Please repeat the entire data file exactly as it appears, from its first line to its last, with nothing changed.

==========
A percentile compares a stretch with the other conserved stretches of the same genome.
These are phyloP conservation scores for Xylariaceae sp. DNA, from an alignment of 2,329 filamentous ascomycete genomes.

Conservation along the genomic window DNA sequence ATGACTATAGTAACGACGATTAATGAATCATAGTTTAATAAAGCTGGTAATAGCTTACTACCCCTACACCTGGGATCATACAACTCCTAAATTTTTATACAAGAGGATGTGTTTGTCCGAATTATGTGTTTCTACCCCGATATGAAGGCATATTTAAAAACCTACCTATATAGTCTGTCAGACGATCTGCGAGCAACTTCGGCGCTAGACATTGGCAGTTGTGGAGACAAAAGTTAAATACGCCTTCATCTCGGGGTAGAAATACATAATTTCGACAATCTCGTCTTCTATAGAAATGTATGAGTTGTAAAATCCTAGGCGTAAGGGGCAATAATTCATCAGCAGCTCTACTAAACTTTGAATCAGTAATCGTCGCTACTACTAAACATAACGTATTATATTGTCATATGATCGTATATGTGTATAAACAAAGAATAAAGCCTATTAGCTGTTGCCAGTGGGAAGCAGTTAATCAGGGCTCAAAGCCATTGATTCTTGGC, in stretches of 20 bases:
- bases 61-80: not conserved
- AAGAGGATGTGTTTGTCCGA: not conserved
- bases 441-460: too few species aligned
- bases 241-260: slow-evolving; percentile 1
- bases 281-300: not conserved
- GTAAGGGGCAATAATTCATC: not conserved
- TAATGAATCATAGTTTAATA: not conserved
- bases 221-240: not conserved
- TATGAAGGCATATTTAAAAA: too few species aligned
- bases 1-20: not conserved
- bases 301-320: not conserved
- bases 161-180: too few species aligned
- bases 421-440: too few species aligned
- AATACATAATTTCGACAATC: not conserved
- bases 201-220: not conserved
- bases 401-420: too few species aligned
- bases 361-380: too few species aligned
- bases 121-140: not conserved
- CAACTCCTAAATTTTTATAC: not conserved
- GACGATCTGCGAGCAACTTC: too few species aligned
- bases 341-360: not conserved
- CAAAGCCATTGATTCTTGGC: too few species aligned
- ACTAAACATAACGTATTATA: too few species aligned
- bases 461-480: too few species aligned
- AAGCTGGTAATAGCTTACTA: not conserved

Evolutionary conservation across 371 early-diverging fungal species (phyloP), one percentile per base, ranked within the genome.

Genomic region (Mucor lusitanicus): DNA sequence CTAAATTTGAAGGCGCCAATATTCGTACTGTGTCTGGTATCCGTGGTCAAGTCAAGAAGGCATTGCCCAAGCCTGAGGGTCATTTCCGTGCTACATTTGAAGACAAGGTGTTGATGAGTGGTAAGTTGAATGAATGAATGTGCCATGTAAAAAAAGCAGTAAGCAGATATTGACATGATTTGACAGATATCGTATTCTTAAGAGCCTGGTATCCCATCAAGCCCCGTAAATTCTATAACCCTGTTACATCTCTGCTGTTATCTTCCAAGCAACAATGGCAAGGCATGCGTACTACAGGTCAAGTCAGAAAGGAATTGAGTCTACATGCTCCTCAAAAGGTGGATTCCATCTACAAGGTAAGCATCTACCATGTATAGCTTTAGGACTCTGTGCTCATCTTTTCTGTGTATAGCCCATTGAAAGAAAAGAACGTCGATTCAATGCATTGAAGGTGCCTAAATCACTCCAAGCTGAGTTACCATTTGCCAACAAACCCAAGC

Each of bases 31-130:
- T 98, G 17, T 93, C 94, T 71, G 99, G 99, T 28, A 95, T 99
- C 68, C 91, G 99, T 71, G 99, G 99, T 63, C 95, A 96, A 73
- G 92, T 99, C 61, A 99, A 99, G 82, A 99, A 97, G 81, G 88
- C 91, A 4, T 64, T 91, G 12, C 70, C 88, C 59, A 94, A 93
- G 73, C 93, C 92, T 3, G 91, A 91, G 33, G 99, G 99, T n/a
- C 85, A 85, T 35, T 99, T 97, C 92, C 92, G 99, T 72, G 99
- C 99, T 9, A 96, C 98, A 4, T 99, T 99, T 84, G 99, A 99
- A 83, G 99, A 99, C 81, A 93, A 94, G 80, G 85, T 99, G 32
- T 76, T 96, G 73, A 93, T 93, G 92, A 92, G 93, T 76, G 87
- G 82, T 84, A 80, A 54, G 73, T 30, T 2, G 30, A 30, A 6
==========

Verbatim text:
A percentile compares a stretch with the other conserved stretches of the same genome.
These are phyloP conservation scores for Xylariaceae sp. DNA, from an alignment of 2,329 filamentous ascomycete genomes.

Conservation along the genomic window DNA sequence ATGACTATAGTAACGACGATTAATGAATCATAGTTTAATAAAGCTGGTAATAGCTTACTACCCCTACACCTGGGATCATACAACTCCTAAATTTTTATACAAGAGGATGTGTTTGTCCGAATTATGTGTTTCTACCCCGATATGAAGGCATATTTAAAAACCTACCTATATAGTCTGTCAGACGATCTGCGAGCAACTTCGGCGCTAGACATTGGCAGTTGTGGAGACAAAAGTTAAATACGCCTTCATCTCGGGGTAGAAATACATAATTTCGACAATCTCGTCTTCTATAGAAATGTATGAGTTGTAAAATCCTAGGCGTAAGGGGCAATAATTCATCAGCAGCTCTACTAAACTTTGAATCAGTAATCGTCGCTACTACTAAACATAACGTATTATATTGTCATATGATCGTATATGTGTATAAACAAAGAATAAAGCCTATTAGCTGTTGCCAGTGGGAAGCAGTTAATCAGGGCTCAAAGCCATTGATTCTTGGC, in stretches of 20 bases:
- bases 61-80: not conserved
- AAGAGGATGTGTTTGTCCGA: not conserved
- bases 441-460: too few species aligned
- bases 241-260: slow-evolving; percentile 1
- bases 281-300: not conserved
- GTAAGGGGCAATAATTCATC: not conserved
- TAATGAATCATAGTTTAATA: not conserved
- bases 221-240: not conserved
- TATGAAGGCATATTTAAAAA: too few species aligned
- bases 1-20: not conserved
- bases 301-320: not conserved
- bases 161-180: too few species aligned
- bases 421-440: too few species aligned
- AATACATAATTTCGACAATC: not conserved
- bases 201-220: not conserved
- bases 401-420: too few species aligned
- bases 361-380: too few species aligned
- bases 121-140: not conserved
- CAACTCCTAAATTTTTATAC: not conserved
- GACGATCTGCGAGCAACTTC: too few species aligned
- bases 341-360: not conserved
- CAAAGCCATTGATTCTTGGC: too few species aligned
- ACTAAACATAACGTATTATA: too few species aligned
- bases 461-480: too few species aligned
- AAGCTGGTAATAGCTTACTA: not conserved

Evolutionary conservation across 371 early-diverging fungal species (phyloP), one percentile per base, ranked within the genome.

Genomic region (Mucor lusitanicus): DNA sequence CTAAATTTGAAGGCGCCAATATTCGTACTGTGTCTGGTATCCGTGGTCAAGTCAAGAAGGCATTGCCCAAGCCTGAGGGTCATTTCCGTGCTACATTTGAAGACAAGGTGTTGATGAGTGGTAAGTTGAATGAATGAATGTGCCATGTAAAAAAAGCAGTAAGCAGATATTGACATGATTTGACAGATATCGTATTCTTAAGAGCCTGGTATCCCATCAAGCCCCGTAAATTCTATAACCCTGTTACATCTCTGCTGTTATCTTCCAAGCAACAATGGCAAGGCATGCGTACTACAGGTCAAGTCAGAAAGGAATTGAGTCTACATGCTCCTCAAAAGGTGGATTCCATCTACAAGGTAAGCATCTACCATGTATAGCTTTAGGACTCTGTGCTCATCTTTTCTGTGTATAGCCCATTGAAAGAAAAGAACGTCGATTCAATGCATTGAAGGTGCCTAAATCACTCCAAGCTGAGTTACCATTTGCCAACAAACCCAAGC

Each of bases 31-130:
- T 98, G 17, T 93, C 94, T 71, G 99, G 99, T 28, A 95, T 99
- C 68, C 91, G 99, T 71, G 99, G 99, T 63, C 95, A 96, A 73
- G 92, T 99, C 61, A 99, A 99, G 82, A 99, A 97, G 81, G 88
- C 91, A 4, T 64, T 91, G 12, C 70, C 88, C 59, A 94, A 93
- G 73, C 93, C 92, T 3, G 91, A 91, G 33, G 99, G 99, T n/a
- C 85, A 85, T 35, T 99, T 97, C 92, C 92, G 99, T 72, G 99
- C 99, T 9, A 96, C 98, A 4, T 99, T 99, T 84, G 99, A 99
- A 83, G 99, A 99, C 81, A 93, A 94, G 80, G 85, T 99, G 32
- T 76, T 96, G 73, A 93, T 93, G 92, A 92, G 93, T 76, G 87
- G 82, T 84, A 80, A 54, G 73, T 30, T 2, G 30, A 30, A 6